“Beirut 1990” is a graphic novel, in the similar genre as Guy Delisle’s popular travel diary comics.
Originally in French,the book is published by Humanoids; a little known fact is that the legendary comic artist Moebius was one of the original founders of the publishing house.
“Beirut 1990” tells the story of two brothers - Bruno and Sylvain - as they embark on a journey to Lebanon’s war-torn capital to help with aid relief. They come to discover life in a country torn by war and suffering, even as the people stoically live through it.
There is no specific story structure and it can be hard to follow at times. One moment the brothers are fooling around in the garden and in the next moment, they are running for their dear lives as bombs fall around them. The stories appear random and the only unifying thread seems to be their youthful exuberance even as the civil war rages around them. Ironically, the brothers never get the opportunity to help with any direct aid relief effort, despite them making the perilous trip there.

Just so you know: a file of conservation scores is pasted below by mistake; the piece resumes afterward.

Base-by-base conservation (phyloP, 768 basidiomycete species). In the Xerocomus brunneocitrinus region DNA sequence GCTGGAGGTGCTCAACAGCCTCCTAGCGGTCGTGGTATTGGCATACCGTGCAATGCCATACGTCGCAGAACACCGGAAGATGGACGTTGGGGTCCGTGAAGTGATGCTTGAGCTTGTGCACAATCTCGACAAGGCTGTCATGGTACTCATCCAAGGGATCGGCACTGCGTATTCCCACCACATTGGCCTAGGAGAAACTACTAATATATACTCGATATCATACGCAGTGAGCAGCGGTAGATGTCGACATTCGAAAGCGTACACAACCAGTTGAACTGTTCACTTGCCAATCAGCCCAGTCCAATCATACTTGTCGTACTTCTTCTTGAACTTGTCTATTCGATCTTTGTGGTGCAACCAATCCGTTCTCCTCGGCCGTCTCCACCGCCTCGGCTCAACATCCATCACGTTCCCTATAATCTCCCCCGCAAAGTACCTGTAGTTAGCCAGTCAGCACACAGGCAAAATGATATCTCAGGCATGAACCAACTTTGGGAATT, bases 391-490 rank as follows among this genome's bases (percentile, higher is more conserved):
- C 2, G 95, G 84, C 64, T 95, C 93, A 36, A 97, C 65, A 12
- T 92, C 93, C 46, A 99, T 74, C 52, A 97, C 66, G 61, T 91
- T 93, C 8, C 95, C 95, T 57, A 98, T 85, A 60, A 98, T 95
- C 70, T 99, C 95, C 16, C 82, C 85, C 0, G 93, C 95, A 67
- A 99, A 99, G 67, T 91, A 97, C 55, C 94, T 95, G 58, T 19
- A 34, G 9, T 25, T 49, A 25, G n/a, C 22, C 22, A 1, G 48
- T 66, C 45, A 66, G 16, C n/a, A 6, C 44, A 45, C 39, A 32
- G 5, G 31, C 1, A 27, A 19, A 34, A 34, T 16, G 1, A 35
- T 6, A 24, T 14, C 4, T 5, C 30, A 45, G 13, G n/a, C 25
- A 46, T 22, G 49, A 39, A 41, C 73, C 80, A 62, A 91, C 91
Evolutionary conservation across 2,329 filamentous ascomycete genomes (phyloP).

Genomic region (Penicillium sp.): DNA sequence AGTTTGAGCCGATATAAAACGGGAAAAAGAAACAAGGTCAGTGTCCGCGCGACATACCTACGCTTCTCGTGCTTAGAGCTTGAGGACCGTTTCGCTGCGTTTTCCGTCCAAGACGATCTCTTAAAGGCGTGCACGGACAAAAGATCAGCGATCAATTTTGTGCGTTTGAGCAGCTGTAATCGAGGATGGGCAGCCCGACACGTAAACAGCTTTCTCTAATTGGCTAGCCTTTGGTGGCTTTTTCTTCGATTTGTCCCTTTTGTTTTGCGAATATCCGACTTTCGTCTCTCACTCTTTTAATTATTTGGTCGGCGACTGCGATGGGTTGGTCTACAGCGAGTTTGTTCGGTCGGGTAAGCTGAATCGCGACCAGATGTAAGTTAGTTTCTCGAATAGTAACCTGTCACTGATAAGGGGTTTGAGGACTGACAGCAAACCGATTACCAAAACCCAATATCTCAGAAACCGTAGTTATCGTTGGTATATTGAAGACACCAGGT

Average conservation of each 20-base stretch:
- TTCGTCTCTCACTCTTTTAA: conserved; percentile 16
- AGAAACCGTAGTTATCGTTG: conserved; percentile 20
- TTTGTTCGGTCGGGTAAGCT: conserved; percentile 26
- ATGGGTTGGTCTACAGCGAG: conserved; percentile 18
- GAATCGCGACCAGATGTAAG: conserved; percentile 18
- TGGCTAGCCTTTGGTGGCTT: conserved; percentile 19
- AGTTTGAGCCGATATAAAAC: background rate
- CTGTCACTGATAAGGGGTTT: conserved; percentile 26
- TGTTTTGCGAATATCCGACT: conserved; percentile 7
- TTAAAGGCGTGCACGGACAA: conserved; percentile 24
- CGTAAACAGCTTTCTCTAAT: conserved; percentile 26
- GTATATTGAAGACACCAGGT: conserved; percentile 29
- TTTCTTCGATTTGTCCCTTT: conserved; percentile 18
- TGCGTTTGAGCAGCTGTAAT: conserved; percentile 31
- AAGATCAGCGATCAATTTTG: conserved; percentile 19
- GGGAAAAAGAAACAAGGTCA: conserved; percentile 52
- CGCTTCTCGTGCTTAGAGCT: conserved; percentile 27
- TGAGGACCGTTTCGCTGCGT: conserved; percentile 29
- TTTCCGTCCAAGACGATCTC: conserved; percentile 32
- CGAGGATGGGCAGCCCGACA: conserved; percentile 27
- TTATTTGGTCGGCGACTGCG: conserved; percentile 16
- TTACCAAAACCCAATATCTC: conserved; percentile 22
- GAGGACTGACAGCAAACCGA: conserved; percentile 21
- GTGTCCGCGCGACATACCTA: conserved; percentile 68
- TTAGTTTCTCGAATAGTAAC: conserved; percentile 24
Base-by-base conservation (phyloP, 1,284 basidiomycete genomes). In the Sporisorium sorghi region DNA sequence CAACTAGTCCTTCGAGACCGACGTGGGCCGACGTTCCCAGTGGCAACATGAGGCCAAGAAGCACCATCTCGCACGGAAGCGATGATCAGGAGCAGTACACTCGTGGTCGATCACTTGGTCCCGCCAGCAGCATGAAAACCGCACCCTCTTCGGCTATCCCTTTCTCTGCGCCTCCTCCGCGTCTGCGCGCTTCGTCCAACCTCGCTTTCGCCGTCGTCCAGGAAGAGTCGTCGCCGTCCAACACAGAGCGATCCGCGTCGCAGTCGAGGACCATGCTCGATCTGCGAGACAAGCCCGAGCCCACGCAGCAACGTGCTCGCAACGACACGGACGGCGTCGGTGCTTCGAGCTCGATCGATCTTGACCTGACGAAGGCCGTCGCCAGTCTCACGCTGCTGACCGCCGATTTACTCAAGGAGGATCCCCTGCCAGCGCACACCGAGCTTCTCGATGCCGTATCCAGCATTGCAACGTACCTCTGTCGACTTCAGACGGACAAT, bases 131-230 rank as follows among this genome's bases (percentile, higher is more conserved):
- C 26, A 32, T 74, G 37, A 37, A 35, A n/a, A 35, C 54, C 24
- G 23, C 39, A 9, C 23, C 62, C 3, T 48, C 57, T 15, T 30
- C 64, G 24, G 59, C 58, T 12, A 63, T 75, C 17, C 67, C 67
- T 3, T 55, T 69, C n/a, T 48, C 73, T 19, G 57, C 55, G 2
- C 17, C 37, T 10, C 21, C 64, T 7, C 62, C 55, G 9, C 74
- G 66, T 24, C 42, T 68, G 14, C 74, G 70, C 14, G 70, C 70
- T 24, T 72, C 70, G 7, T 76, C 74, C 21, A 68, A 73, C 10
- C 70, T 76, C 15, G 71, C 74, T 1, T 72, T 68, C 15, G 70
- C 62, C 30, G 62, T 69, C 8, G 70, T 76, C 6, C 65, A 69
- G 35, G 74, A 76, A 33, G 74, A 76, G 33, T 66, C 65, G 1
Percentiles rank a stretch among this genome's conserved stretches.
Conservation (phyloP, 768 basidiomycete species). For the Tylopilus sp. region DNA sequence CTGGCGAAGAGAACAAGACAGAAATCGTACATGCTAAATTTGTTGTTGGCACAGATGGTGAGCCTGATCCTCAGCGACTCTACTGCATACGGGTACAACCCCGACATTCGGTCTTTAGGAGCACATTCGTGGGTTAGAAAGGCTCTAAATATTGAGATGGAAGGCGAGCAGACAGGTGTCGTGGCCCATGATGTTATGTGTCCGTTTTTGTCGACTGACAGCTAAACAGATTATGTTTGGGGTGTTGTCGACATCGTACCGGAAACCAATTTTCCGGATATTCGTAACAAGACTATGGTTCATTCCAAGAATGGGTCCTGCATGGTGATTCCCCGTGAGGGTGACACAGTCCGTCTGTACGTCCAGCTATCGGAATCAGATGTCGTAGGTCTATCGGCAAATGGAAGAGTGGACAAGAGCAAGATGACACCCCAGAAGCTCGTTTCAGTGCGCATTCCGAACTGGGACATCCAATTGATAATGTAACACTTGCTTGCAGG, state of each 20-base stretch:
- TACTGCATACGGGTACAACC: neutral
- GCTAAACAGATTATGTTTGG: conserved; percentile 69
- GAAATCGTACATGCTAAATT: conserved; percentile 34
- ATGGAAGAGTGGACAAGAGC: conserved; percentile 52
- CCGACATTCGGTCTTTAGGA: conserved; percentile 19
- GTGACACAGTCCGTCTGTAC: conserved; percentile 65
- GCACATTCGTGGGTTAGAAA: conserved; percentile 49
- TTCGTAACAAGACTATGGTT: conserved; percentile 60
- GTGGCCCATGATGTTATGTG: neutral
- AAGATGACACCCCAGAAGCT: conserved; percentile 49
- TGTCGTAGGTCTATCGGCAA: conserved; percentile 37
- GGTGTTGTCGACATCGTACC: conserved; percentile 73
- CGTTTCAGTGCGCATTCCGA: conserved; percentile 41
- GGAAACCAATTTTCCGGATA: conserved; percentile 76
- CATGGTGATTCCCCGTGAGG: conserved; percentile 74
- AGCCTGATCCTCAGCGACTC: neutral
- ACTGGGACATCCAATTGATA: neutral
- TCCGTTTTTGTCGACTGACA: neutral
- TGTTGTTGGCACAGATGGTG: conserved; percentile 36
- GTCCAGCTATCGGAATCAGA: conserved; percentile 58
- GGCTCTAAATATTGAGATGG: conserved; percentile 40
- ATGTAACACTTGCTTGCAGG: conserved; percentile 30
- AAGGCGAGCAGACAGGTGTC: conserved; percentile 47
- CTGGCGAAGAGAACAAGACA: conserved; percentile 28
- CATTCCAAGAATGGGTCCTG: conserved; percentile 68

Unfortunately, I cannot seem to find any of these graphic novels in English and fans will have to contend with just drooling over the artworks on the internet for now - until a publisher decides to translate his comics to English.
For “Beirut 1990”, Gaultier employs a pencil style with just grey tones, which works well for the story. The lines are minimalistic and dynamic. He is able to caricature the mood of the people he draws superbly - cartoony at times, but in a stylistic way. The panels are well thought out and make up for any of the loss in the story structure.
If you like graphics novels of the travelogue nature, you will enjoy “Beirut 1990”.
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